Nikon Coolpix L820
Nikon Coolpix P520
Panasonic Lumix DMC-TZ40
Canon PowerShot SX500 IS
Sony Cyber-shot DSC-RX100 II
Google Nexus 5 Review
Samsung Galaxy S4 Review
Sony A7 Review
Sony A7R Review
Panasonic Lumix DMC-GM1 Review
Buy a X-S1 Black Digital Camera (12 MP, 26x Opt, SD/SDHC/SDXC Card Slot)
Buy a FinePix XS-1 12 Megapixel Bridge Camera - Black (3" LCD - 26x Optical Zoom - Optical IS - 4000 x 3000 Image - 1920 x 1080 Video - HDMI - PictBridge - HD Movie Mode)
Page 2 of 2 pages
< 1 2
I thought your photos spectacular, very good finnritz, shame that here in Brazil we do not have to shoot landscapes with snow look good.
8:04 pm - Thursday, September 27, 2012
I played X-S1 for months then i have many great images, comparable to my old Sony Alpha 350 DSLR.
The color is so “Fuji style”,very acceptable for far end zoom. Fast focus, noise handling far more better than my old Alpha. I just use it for taking wedding photos. No doubt about it.
And the most importance is, when i take a trip inside the jungle at south of Java, Indonesia with a small group of photographers, just bring small bag contains X-S1, 2 battery (for backup), 2 memory cards, Lens Cleaner and 1 Fujifilm F42 Flash with 8 Sanyo Enelop Battery, my dry clothes, and also bring a Sirui folded tripod.
And look for the other photographers, so bulky their bag, and heavy. Contain at least 3 lenses, 1 flash and bla bla bla. OMG !!! Only for camera !!! The clothes and tripod take a place in another bag. You want to take picture or house moving, dude? :D Every 600m they asked for stop taking rest because of the weight. -___-
The result is i can take so many great macros (thanks to Super Macro capability), panoramic, moments, candid (when the other felt tired because of their bag’s weight, their face is so funny ^^) when in process to the destination, and off course the landscape view that we are looking for.
10:41 am - Friday, September 28, 2012
I think Tony Sturns photosets are enough to make me buy this camera (if i had the geld$£)
all the moaners and wingers who couldn’t be bothered to read their manuals and set the camera up should go and look at Tony’s photos on flickr - fantastic!
well done Tony
9:54 pm - Saturday, October 13, 2012
Had this camera for 7 weeks now and have enjoyed every minute using it! My DSLR is almost redundant! In fact I think the only way to improve it would be to have f2.8 througout the zoom range-then this would be a cracker!!
And regarding image quality? Well, yes, it may not quite be up there with DSLR images (remember you need expensive glass for excellent image quality-we have been in a recession and not everyone can afford to do this!). But speaking as a complete amateur, the XS-1 is a great camera and fun to use, and the image quality is good-and I have been even quite pleased with low light and high ISO experimentation! I have found the autofocus to be fast and accurate, there is also the very usable manual focus if you need it-and the super evf!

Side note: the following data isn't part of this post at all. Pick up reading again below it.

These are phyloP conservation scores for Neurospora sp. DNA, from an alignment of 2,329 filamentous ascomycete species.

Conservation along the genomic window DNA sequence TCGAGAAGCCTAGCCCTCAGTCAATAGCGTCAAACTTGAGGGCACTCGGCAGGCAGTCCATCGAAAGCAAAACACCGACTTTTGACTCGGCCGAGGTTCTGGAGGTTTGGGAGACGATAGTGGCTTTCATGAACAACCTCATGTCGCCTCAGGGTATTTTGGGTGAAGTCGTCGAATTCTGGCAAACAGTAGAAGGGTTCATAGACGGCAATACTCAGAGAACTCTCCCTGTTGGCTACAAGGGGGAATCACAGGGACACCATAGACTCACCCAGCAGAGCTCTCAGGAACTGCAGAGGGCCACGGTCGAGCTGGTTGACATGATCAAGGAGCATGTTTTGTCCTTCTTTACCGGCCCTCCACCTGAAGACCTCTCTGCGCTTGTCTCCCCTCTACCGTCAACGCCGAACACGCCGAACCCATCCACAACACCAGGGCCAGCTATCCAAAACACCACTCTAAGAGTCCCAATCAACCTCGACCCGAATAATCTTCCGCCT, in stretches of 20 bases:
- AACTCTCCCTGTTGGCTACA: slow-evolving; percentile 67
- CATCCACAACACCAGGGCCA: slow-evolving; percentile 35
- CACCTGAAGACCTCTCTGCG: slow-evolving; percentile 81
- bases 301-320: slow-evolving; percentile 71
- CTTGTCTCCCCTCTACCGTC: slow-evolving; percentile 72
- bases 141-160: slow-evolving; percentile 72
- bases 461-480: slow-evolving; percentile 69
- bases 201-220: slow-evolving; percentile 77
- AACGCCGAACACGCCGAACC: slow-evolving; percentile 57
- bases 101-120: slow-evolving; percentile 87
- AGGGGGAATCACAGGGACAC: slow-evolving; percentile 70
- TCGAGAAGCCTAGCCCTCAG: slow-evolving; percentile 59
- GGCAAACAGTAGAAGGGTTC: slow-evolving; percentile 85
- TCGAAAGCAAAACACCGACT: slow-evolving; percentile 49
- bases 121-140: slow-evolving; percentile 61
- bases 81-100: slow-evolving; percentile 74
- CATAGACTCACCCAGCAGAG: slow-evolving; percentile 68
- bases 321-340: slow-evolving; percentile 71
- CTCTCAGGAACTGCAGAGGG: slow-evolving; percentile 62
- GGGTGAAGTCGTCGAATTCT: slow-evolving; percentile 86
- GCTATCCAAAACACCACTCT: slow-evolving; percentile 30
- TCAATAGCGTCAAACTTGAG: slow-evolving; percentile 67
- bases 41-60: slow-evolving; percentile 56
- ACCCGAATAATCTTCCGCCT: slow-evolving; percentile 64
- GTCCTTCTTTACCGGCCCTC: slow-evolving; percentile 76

The no-brainer now is the price-below £450 now. I wonder if that factor now makes this an even better camera than the review suggests! Oh, and also had a photo published in local paper so well pleased!!
Sometimes you can criticise something without actually appreciating what a good thing you actually have.
1:55 pm - Wednesday, October 31, 2012
I guess the guys that made the review does not know how to take photos !! look at real sample photos from the xs1 in this url :
1:24 am - Tuesday, December 4, 2012
I have to really laugh at some people. Where did they get their Photography Education? Out of a Carcker Jack Box? This is a very accurate review, written by some very highly skilled and informed people. I have been in the Photography Arts for 45 yrs. and have had some of the best equipment money can buy, but most important, I KNEW HOW TO USE IT!! It kills me, that when someone says how great the coverage (Image Quality) was of the Olympics, or last nights football game was, and then turn around and make evalutive statments about the IQ of the Fuji XS 1. Do you know that the lens for this camera was a spin off of the same lenses that are used for the coverage of those events they just raved about? The XS 1 is by far…by far… the best “All in one camera” your money can buy. If you want to go the DSLR road, then by all means, do so. I sold all my SLR (FILM) equipment years ago. If I said the amount, I too would be ashamed of myself. I got tired of all the “Sales Gimmics” in the industry today. Yes there are some things this camera is not capable of doing, but let me tell you this; No matter how much money you have,“YOU CAN’T BUY A GOOD GOLF SWING” Get it?? How many times have you read in the paper, or seen on the news, where a young kid was in an accident with his new Corvette that he “Just got as a graduation Gift”?? Reason? He simply was not qualified to be behind the wheel of that car!! I really laugh when people ask me; How do I get the calender to work on my cell phone? People spend lots of hard earned (Or Not) cash on the “Newest, and best, and wonder why it (No matter what it is) won’t perform like the “Add” said it would. People are lazy by a little thing that is a “LEARNED PROCESS”. They found out that it easier to ask someone else to do it, instead of “READING THE BOOK FOR THEMSELVES”. I see people all the time, that have the best Nikons, Cannons (Had lots of them)Olympus, Minolta etc…etc.. and have no idea what a Pixel is, or where the name comes from. Please don’t ask them where, or how, a pixel gets its color from. God forbid! These same people, should go out and spend $3000.00 on a set of Golf Clubs, then go to the golf course or better yet, go to the local Country Club, and play with some “Real Golfers”. They would most likely wonder what all the laughter was about after the round at the bar? But, maybe again, they just wouldn’t get it. SAD!! Seriously, if you want to talk the talk, then at least R.T.F.B (It came with your camera.., it’s called “THE MANUAL”. Oh…I forgot we were discussing camers. Sorry about that! I wonder why the big production boys in Hollywood,and the ones who film world events, like the Olympics, or “MONDAY NIGHT FOOTBALL”, don’t use anything but “Fuji Lenses”?? I know for a fact that Nikon, Cannon, Panasonic, etc..make really fine glass, and they are all really great. I end this buy saying this: “Before you get in the game, read the rules, read some history of the game, take some instuctions. At least, find out how many yards are on a football fied, or where the first tee is, so you won’t totally embarrass youself.(If your wondering, yes I own the Fuji XS 1, AND my fees are $145/hr. I have a waiting list of customers, and use this camera only.) Thanks, Bill Boone. PS: Thanks for a wonderful review. Great Job!!